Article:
A fairly ubiquitous principle in life is that happiness requires freedom. The same is true when it comes to work. To feel overly constricted or reliant on the permission of others simply isn’t conducive to job satisfaction. And not only do employees benefit from being afforded personal autonomy; employers will reap the rewards, too – we all know that a happy workforce makes for a productive workforce.
Whether it’s the freedom to choose when to take their lunch breaks, or having more control over the sort of tasks they complete or role they occupy in the business, we’re finding more and more that this sort of employee autonomy results in improved workplace fulfilment and, therefore, a boost in output. Such a sense of independence will also reduce the likelihood of talented staff jumping ship, which is high on all HR teams’ agendas!
Levels of autonomy
The degree of autonomy you give your employees can vary dramatically, so it doesn’t mean giving staff free reign over all aspects of their jobs. Often, it simply comes down to avoiding micro-management. Rather than telling staff what to do, a manager should set the objectives, deadlines and overall direction, and allow members of the team to work out how to accomplish the job. Not only will this allow employees to grow; it also leaves you to concentrate on higher level activity that will help the organisation achieve its objectives.
One of the simplest and most effective methods of granting employees a degree of autonomy is to give them increased authority when it comes to their time and attendance. Feeling like your own boss when it comes to organising your shifts could be the difference between enjoying your job and not. If shift patterns are unwavering, you could allow them to manage shift swaps or book holiday without going to a line manager. However, if it is feasible, allowing employees to decide how, where and when they work by offering flexible working will boost morale considerably by instilling them with a sense of trust.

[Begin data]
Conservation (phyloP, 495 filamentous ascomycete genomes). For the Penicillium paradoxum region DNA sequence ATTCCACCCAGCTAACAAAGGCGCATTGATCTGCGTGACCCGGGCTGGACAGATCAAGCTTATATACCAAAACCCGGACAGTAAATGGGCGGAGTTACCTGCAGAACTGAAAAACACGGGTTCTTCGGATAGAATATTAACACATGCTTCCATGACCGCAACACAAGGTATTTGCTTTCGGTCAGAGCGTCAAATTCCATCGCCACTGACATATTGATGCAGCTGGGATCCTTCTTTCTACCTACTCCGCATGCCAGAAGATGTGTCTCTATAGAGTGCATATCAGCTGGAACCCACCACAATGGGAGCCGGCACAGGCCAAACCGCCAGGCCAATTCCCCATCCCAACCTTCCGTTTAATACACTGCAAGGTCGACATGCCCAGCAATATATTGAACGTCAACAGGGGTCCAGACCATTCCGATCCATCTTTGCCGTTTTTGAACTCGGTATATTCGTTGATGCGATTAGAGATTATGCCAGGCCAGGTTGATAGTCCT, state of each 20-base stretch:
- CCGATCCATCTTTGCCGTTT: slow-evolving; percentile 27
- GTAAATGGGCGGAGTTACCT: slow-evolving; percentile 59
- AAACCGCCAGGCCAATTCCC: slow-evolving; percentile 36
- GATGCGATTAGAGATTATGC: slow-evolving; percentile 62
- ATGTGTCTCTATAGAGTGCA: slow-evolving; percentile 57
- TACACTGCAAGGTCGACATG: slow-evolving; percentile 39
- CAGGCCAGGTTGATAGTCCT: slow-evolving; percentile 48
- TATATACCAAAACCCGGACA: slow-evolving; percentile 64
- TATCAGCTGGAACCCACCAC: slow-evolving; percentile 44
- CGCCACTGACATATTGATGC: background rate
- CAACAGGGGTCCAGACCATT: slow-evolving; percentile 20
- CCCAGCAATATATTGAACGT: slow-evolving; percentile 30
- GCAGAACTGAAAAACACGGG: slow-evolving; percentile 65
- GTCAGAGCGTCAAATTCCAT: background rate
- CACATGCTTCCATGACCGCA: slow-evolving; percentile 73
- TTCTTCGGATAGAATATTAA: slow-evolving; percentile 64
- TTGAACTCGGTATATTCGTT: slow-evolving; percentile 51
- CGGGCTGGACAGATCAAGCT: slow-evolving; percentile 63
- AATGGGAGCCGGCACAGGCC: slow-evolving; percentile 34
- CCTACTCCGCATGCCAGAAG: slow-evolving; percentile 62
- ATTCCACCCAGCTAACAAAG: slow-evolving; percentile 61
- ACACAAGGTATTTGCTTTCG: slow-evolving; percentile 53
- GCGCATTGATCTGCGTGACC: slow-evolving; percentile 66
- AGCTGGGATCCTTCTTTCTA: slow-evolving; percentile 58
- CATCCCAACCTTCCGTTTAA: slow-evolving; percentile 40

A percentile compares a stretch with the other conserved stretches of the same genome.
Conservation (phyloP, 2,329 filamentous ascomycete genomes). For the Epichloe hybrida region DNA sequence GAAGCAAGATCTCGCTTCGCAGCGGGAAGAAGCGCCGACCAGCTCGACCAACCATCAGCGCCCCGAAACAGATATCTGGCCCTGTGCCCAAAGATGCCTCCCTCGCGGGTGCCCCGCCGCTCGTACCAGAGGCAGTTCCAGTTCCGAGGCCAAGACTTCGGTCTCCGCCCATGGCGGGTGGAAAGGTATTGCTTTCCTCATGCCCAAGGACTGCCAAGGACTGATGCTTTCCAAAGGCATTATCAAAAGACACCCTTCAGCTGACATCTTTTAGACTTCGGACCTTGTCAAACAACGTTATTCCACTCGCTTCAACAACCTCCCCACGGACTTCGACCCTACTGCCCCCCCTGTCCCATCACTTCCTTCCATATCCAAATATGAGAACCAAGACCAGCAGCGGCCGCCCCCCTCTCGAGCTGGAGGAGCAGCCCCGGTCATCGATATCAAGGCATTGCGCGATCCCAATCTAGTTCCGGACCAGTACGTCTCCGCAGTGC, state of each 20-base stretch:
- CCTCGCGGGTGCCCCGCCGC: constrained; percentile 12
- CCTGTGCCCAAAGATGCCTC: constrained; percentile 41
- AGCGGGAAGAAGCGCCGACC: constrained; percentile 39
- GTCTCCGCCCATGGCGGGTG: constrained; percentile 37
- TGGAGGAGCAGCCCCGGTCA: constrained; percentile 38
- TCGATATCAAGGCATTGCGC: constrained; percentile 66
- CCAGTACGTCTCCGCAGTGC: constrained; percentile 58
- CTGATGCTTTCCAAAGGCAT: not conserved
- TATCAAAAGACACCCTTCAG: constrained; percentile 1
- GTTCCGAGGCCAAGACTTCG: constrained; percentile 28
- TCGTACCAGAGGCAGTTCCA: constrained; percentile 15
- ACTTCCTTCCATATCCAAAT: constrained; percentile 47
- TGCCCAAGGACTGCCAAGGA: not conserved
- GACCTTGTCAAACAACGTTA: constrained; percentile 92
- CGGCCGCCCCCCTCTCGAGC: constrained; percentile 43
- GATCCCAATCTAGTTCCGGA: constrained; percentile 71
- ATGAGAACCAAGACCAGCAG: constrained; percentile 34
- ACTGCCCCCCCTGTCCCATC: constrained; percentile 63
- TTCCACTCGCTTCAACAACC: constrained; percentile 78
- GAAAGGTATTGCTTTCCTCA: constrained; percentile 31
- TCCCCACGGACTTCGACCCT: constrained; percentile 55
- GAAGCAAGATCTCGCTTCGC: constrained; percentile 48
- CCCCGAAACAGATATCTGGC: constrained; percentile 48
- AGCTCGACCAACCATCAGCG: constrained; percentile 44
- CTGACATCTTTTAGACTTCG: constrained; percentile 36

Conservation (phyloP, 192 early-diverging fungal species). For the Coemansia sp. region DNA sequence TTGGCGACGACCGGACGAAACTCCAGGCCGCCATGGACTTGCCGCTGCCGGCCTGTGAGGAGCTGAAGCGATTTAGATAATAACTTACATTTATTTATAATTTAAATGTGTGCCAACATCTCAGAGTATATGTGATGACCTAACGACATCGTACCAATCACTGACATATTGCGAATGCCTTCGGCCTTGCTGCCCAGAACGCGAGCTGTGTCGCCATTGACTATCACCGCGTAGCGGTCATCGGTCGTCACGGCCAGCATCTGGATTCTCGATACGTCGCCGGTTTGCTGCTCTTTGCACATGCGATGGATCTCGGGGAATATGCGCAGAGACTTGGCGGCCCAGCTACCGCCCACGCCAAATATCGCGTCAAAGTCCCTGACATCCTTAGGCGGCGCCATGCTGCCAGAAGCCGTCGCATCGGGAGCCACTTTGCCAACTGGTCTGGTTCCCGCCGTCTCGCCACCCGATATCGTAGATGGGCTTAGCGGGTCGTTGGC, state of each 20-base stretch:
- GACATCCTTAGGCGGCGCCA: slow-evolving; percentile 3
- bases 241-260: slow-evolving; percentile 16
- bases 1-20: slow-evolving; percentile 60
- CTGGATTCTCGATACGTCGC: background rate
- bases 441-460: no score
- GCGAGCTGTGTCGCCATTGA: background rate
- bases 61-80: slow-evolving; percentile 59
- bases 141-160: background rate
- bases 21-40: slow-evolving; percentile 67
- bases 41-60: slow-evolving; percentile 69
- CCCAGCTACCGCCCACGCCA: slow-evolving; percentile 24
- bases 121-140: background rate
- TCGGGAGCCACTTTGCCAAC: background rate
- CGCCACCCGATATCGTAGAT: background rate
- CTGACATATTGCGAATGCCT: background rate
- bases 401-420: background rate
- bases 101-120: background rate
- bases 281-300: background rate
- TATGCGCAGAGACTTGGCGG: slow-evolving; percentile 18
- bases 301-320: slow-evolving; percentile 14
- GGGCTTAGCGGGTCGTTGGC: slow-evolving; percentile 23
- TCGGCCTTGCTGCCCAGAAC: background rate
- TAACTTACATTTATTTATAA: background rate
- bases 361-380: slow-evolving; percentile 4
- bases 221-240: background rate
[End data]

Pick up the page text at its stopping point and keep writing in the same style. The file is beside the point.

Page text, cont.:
Software to the rescue
If putting your employees in the driver’s seat when it comes to rostering seems unfathomable, perhaps it’s worth exploring how technology can help.
Time and attendance software doesn’t just give employees the opportunity to clock in and out easily and book their annual leave. They can also monitor their own absence records and swap shifts seamlessly, sorting it among themselves – which, of course, cuts out the need for HR teams to act as a ‘middle man’. And if this can be done remotely, even better!
Equipping employees with control over their working lives demonstrates a level of trust and a confidence in your team members’ abilities to make good decisions. As a result, you’ll see staff morale skyrocket and staff turnover subside.